Jake clumsily unloaded two dilapidated camping chairs from the back of the pickup truck and followed his dad into the overgrown field. The distance from the site offered a clear horizon, and his eyes snagged on the towering shape in the distance. His thoughts started to wrap around his head and his feet, and he paused.
The snap of his father opening a can of soda pop ripped his attention back to the overgrown field, and he hurried to bring the chairs the rest of the distance. Jake handed one of the chairs to his dad, and they both unfolded them and sat. Jake’s father handed him a can of soda, and they watched the sky and waited.
Another father arrived at the field and joined them, along with his two sons, both older than Jake. He could hear their voices wandering from the edge of the field. He craned his neck and saw them lying on top of their car, resting their heads back in the palms of their hands. He turned back to the horizon. A tinge of anticipation burrowed deeper into his mind and the back of his throat. He put down the soda. It wouldn’t be long, now. He waited, his eyes glued to the sky.
Clouds billowed on the ground from the launch site, and the rocket sliced into the sky, like a needle puncturing porcelain space. The monolithic construction lifted itself into the vast, black void, and christened the minds of the onlookers with the bizarre, otherworldly image of a building-sized structure rising from the ground.
Jake and his father sat in their camping chairs in the middle of the open, overgrown field, miles from the forceful departure. The ground quaked.
Jake’s father muttered through the low, distant rumblings.
“Pretty amazing, huh, buddy?”
Jake was nearly too captivated to nod his head, and far too captivated to speak.
Suddenly, a plume of red flame erupted from the rocket, and the needle slowed. It drifted, seemingly stuck in the sky. Another cloud exploded, and another, and the rocket fell, back to earth.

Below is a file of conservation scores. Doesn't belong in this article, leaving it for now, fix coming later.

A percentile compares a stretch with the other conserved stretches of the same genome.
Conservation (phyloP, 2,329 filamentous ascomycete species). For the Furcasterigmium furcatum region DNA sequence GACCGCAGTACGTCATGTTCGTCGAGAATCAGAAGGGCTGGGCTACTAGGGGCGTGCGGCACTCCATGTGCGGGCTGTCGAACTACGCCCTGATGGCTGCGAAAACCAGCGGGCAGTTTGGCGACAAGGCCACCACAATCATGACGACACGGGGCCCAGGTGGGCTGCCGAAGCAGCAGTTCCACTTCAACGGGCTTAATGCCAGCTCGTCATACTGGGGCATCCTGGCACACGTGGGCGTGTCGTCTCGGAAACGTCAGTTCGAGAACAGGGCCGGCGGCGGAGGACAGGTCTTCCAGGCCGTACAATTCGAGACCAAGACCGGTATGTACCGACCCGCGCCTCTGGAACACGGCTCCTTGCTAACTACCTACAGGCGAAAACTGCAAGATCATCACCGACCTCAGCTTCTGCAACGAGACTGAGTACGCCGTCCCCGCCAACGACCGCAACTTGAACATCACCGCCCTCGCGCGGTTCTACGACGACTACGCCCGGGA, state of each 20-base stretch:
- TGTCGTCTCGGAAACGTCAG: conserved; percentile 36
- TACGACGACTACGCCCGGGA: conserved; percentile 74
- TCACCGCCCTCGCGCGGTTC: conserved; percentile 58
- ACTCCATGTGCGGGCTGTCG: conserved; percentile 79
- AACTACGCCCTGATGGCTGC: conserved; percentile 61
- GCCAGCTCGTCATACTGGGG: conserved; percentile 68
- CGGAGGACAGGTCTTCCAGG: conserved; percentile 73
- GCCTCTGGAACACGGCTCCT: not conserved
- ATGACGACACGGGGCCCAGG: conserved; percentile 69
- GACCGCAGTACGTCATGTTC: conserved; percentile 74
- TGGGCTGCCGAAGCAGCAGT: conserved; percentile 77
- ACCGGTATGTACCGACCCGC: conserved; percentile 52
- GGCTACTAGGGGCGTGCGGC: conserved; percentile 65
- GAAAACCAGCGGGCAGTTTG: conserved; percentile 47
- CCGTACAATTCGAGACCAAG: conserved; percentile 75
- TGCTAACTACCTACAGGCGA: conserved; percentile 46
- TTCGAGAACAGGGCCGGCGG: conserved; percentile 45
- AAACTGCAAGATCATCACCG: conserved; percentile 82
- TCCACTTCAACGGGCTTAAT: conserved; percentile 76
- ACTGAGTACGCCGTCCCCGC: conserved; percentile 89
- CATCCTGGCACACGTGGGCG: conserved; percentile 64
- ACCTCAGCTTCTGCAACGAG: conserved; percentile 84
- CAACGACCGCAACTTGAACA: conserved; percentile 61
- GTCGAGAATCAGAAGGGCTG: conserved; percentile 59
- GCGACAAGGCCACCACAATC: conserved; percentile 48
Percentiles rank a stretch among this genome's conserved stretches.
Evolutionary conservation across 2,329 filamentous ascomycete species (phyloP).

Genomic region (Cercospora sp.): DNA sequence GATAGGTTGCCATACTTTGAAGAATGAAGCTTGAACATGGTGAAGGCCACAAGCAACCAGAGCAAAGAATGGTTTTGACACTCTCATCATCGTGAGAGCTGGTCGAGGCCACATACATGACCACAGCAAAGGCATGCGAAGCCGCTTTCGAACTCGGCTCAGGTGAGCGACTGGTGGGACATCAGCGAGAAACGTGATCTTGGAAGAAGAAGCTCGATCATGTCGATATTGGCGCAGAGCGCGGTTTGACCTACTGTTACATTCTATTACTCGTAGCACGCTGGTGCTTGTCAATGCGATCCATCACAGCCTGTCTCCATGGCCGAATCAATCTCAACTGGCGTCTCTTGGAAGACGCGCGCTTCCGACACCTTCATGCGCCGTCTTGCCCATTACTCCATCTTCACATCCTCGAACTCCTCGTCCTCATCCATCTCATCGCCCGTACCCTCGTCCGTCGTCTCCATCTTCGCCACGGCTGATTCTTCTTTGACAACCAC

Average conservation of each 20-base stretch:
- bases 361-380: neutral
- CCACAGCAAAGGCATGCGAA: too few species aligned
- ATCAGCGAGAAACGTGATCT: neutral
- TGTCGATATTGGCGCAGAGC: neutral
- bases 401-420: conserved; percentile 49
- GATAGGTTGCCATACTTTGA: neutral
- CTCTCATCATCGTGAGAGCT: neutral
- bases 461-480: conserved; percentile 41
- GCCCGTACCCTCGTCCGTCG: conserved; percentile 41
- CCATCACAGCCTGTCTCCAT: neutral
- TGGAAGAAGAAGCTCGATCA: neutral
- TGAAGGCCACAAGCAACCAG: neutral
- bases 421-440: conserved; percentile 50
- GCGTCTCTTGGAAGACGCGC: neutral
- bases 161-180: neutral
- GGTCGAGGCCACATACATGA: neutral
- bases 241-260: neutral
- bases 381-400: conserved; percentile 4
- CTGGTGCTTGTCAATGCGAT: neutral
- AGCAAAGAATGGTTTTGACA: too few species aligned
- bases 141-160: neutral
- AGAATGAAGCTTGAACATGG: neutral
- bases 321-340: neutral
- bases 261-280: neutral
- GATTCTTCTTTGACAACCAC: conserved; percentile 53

Jake’s voice wavered a little bit more than he’d expected it to, and lacked the depth he thought he could muster. His words scraped the distant roars with raw naiveté. His father hesitated, stood, and let the question answer itself.
Jake stood up, and stepped forward, beside his father. The warm hope had quickly faded.
In the distance, a cloud of explosions consumed the launch station, and threw enough poisonous light into the sky to brighten their faces. They watched in silence, until the harsh luminance subsided.
Jake’s father’s gaze stayed locked on the horizon, but Jake couldn’t stay his vision. He looked around. The other family had already left—the father and his two sons. A creeping emptiness settled in around him, and surrounded him. The dark field offered no consonance, no comfort. Loneliness hugged them, together.
Finally, his father said:
He tried to help his father carry the camping chairs back to the pickup, but his father grabbed them before he could reach them. He threw them into the bed of the truck and jumped into the driver’s seat. Jake hurried into the passenger side and shut the door.
He craned his neck and scanned the orange horizon. His eyes wandered upward, to the vast, empty void.